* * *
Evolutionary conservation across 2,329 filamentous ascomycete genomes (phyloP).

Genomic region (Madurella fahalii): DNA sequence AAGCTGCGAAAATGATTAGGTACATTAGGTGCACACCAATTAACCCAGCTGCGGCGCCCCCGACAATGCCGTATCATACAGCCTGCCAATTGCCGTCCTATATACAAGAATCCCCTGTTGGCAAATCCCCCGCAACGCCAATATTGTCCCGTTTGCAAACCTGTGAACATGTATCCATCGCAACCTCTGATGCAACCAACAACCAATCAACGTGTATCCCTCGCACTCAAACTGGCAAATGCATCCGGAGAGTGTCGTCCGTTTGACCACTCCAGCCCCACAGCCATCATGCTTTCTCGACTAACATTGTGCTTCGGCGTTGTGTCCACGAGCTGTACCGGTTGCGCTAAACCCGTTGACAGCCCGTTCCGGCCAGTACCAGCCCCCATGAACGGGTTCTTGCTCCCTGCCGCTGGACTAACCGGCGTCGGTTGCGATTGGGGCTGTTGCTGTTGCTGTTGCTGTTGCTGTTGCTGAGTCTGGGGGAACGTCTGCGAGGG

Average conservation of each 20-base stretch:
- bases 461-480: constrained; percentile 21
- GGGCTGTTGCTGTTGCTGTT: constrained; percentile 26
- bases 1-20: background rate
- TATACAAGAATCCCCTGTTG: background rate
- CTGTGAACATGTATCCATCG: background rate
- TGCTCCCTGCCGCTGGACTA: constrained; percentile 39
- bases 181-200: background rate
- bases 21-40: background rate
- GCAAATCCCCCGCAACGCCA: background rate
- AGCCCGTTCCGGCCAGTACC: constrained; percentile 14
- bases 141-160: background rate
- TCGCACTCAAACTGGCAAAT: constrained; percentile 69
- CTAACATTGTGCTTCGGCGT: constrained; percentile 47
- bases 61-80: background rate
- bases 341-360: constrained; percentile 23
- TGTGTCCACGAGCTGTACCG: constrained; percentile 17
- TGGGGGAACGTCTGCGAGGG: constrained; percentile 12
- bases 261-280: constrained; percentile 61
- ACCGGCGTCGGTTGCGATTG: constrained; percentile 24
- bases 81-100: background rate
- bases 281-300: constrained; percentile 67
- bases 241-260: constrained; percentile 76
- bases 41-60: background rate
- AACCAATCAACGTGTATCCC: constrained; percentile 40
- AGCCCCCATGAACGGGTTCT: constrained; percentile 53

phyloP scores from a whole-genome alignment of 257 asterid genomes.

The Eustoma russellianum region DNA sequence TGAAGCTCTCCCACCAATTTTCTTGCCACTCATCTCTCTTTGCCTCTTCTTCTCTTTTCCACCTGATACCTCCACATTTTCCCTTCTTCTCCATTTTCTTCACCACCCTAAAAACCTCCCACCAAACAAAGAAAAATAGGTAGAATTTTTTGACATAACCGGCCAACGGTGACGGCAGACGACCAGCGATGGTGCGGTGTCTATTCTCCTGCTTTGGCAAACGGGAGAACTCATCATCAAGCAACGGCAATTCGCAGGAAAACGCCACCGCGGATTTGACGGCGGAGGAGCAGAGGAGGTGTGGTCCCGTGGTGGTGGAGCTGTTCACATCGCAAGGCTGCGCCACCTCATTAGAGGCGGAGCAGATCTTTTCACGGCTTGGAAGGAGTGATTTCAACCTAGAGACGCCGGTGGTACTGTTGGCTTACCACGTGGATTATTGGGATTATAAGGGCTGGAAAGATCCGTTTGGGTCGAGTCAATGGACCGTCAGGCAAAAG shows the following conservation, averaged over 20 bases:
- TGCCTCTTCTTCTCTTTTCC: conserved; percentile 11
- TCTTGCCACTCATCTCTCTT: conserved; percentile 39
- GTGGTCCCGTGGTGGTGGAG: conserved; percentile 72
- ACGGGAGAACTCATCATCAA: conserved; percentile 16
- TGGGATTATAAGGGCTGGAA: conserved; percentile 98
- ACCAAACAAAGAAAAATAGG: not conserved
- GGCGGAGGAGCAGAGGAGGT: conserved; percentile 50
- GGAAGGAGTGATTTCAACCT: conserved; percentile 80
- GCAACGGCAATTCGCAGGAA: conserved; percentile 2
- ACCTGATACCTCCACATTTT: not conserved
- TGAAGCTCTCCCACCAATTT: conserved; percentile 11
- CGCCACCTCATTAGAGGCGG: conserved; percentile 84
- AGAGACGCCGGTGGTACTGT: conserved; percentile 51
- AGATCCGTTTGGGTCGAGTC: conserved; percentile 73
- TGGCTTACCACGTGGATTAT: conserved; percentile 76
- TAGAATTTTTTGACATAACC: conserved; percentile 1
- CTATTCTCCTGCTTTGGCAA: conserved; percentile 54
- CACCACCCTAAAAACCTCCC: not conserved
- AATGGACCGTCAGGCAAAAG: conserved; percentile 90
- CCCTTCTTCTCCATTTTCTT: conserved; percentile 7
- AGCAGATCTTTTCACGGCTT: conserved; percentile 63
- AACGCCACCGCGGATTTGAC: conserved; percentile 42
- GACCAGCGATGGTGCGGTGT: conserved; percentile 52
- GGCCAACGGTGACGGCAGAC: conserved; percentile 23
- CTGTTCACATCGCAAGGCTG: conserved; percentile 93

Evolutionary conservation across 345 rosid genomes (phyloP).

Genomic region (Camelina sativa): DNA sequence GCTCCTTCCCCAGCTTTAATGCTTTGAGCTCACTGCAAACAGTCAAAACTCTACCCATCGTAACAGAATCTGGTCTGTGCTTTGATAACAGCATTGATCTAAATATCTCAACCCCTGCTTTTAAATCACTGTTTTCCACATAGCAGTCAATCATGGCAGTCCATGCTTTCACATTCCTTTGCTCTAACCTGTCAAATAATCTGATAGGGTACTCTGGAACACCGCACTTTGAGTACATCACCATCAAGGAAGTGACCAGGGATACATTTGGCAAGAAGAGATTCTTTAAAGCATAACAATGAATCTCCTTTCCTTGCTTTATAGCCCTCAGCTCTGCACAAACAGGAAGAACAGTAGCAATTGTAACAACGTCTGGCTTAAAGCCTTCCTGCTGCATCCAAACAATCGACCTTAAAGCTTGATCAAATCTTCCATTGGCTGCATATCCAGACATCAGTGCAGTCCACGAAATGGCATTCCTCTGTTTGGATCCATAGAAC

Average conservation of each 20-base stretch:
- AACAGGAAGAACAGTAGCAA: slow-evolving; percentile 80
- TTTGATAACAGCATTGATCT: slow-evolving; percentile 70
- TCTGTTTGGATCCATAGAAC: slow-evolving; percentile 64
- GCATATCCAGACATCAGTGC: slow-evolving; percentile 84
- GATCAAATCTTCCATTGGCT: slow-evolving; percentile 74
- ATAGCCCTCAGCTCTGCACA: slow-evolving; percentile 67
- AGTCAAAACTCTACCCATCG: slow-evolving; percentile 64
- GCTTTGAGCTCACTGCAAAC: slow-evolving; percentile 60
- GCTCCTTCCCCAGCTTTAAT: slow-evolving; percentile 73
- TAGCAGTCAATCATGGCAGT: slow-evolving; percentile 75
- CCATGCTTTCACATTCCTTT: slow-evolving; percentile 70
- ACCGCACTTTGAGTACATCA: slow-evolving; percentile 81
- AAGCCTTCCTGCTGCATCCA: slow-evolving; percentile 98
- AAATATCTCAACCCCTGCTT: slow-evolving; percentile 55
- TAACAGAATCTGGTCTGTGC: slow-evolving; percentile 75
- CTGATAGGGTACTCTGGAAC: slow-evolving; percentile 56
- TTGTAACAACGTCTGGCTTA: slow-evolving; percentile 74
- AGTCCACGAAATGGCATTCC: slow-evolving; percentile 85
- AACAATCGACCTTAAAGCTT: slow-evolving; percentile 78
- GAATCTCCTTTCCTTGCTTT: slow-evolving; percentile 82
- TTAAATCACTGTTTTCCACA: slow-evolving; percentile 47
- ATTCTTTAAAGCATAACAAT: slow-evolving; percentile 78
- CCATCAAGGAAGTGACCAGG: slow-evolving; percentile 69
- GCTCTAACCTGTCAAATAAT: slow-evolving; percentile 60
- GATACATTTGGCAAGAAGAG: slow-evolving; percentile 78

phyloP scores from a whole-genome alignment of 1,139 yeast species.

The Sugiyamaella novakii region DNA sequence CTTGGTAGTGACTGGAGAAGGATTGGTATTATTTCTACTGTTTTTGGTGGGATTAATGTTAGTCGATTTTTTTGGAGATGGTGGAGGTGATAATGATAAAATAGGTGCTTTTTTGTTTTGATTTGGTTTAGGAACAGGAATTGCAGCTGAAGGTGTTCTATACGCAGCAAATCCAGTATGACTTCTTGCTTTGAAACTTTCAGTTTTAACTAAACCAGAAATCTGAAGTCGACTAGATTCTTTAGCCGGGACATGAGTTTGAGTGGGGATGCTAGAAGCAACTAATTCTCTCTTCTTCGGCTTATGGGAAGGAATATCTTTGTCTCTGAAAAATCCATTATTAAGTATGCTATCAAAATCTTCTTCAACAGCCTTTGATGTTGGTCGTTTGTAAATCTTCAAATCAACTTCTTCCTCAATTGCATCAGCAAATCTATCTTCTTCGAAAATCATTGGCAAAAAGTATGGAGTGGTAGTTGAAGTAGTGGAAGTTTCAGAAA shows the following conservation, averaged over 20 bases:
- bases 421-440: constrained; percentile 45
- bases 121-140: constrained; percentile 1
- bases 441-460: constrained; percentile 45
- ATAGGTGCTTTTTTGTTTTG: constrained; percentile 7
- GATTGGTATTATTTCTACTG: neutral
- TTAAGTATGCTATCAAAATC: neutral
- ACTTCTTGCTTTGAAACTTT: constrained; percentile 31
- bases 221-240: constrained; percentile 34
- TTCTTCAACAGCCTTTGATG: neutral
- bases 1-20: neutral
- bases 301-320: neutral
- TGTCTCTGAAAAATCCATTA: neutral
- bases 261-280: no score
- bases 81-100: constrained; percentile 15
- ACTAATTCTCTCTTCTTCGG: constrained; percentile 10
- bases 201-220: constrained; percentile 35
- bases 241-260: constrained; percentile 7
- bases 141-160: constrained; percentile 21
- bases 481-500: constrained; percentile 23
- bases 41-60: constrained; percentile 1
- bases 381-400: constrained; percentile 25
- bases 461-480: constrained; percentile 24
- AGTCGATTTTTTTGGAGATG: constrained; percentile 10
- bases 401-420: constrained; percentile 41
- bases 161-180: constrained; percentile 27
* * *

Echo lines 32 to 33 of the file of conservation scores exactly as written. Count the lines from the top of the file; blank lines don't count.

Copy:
- TCTTGCCACTCATCTCTCTT: conserved; percentile 39
- GTGGTCCCGTGGTGGTGGAG: conserved; percentile 72